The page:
SET @old = Substring(@Number, @n, 1)
       Set @n = @n + 1
      END
    END
Return @number
END
GO


select [dbo].[fnRemoveExtraSpaces]('xxx     xxx     xxx    xxx')
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+1 cool. thanks a lot for your time. –  Saar Feb 2 '10 at 9:40
create table blank(
field_blank char(100))

insert into blank values('yyy      yyyy')
insert into blank values('xxxx    xxxx')
insert into blank values ('xxx    xxx')
insert into blank values ('zzzzzz zzzzz')

update blank 
set field_blank = substring(field_blank,1,charindex(' ',field_blank)-1) + ' ' + ltrim(substring(field_blank,charindex(' ',field_blank) + 1,len(field_blank)))
where CHARINDEX (' ' , rtrim(field_blank)) > 1

select * from blank
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+1 nice logic :) –  Saar Feb 2 '10 at 9:17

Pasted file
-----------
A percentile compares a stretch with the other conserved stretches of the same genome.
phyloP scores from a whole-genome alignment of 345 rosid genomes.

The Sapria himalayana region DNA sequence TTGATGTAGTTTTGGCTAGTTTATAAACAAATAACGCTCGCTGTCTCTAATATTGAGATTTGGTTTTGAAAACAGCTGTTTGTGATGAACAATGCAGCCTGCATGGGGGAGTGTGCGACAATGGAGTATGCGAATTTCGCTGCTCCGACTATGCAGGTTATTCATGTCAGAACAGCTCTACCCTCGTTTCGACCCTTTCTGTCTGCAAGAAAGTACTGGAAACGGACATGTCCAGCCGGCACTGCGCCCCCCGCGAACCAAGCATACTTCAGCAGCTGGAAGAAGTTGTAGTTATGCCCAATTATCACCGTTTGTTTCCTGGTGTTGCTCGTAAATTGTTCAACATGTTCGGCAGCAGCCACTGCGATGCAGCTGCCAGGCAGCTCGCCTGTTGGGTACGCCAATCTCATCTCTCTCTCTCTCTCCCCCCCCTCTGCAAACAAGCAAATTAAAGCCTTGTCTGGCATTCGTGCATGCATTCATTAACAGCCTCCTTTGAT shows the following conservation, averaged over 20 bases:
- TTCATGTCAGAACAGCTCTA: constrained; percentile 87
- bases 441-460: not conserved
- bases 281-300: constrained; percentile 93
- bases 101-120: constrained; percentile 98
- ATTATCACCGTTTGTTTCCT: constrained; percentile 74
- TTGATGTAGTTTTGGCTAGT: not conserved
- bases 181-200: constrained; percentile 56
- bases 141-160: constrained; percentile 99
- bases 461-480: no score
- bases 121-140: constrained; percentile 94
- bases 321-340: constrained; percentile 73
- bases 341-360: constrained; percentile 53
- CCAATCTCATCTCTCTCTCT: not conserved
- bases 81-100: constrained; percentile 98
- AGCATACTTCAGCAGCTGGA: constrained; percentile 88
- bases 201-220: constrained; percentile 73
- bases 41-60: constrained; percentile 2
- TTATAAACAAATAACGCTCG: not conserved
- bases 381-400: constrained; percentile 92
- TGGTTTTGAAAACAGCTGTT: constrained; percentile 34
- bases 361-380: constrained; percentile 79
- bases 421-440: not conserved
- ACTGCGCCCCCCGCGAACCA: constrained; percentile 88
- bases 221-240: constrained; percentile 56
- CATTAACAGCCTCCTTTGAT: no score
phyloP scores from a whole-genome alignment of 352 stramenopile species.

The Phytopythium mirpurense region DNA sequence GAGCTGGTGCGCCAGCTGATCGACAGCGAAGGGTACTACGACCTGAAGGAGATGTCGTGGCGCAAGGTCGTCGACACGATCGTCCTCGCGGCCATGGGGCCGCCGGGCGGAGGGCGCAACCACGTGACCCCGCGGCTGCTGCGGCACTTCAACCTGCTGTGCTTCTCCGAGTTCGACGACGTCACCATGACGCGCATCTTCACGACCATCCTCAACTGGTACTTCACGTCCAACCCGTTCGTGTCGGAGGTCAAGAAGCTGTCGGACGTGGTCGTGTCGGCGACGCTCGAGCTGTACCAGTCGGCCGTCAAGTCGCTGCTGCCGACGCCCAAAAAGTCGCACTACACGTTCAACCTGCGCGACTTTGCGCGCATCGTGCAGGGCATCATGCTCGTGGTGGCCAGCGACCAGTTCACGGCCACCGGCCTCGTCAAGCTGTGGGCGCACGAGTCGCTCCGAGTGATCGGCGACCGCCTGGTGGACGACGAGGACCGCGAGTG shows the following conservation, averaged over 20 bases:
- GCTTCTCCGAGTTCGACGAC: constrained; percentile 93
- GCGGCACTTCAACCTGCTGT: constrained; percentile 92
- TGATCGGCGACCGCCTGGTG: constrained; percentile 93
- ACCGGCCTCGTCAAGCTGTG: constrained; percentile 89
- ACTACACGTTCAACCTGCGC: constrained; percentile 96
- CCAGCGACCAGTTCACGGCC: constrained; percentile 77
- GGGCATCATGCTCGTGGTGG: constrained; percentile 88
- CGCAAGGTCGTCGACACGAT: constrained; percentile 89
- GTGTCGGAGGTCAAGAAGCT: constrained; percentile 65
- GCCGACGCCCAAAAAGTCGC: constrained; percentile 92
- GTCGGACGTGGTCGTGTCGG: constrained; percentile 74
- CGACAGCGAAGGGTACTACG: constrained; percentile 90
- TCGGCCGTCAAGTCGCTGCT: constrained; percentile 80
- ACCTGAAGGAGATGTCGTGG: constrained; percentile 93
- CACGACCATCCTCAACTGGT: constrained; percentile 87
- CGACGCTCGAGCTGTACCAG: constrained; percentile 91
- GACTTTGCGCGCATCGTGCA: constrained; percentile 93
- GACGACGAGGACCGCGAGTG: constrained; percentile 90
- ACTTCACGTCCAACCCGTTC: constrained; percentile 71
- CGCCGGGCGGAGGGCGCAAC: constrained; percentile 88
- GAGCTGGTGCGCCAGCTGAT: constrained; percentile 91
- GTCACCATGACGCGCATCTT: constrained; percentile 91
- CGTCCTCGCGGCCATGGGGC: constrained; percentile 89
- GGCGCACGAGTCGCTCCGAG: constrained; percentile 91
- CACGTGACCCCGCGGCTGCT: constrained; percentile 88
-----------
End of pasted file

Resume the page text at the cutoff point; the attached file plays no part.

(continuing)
2  
Doesn't work on multiple occurrences of excessive spaces. –  cjk Feb 2 '10 at 9:17
    
@ck: I am interested to see loop in sql. Can you please post as update to your answer. tia. –  Saar Feb 2 '10 at 9:19
    
@Saar - done. Tested and works a treat. –  cjk Feb 2 '10 at 9:26

Update myTable set myTextColumn = replace(myTextColumn, ' ', ' ');

The above query will remove all the double blank spaces with single blank space

But this would work only once.

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But it won't update 3 spaces in a row to be one space. –  cjk Feb 2 '10 at 9:27
    
whence my loop .... –  cindi Feb 2 '10 at 10:02

For me the above examples almost did a trick but I needed something that was more stable and independent of the table or column or a set number of iterations. So this is my modification from most of the above queries.

CREATE FUNCTION udfReplaceAll 
(
    @OriginalText NVARCHAR(MAX),
    @OldText NVARCHAR(MAX),
    @NewText NVARCHAR(MAX)
)
RETURNS NVARCHAR(MAX)
AS
BEGIN
    WHILE (@OriginalText LIKE '%' + @OldText + '%')
    BEGIN
        SET @OriginalText = REPLACE(@OriginalText,@OldText,@NewText)
    END

    RETURN @OriginalText
END
GO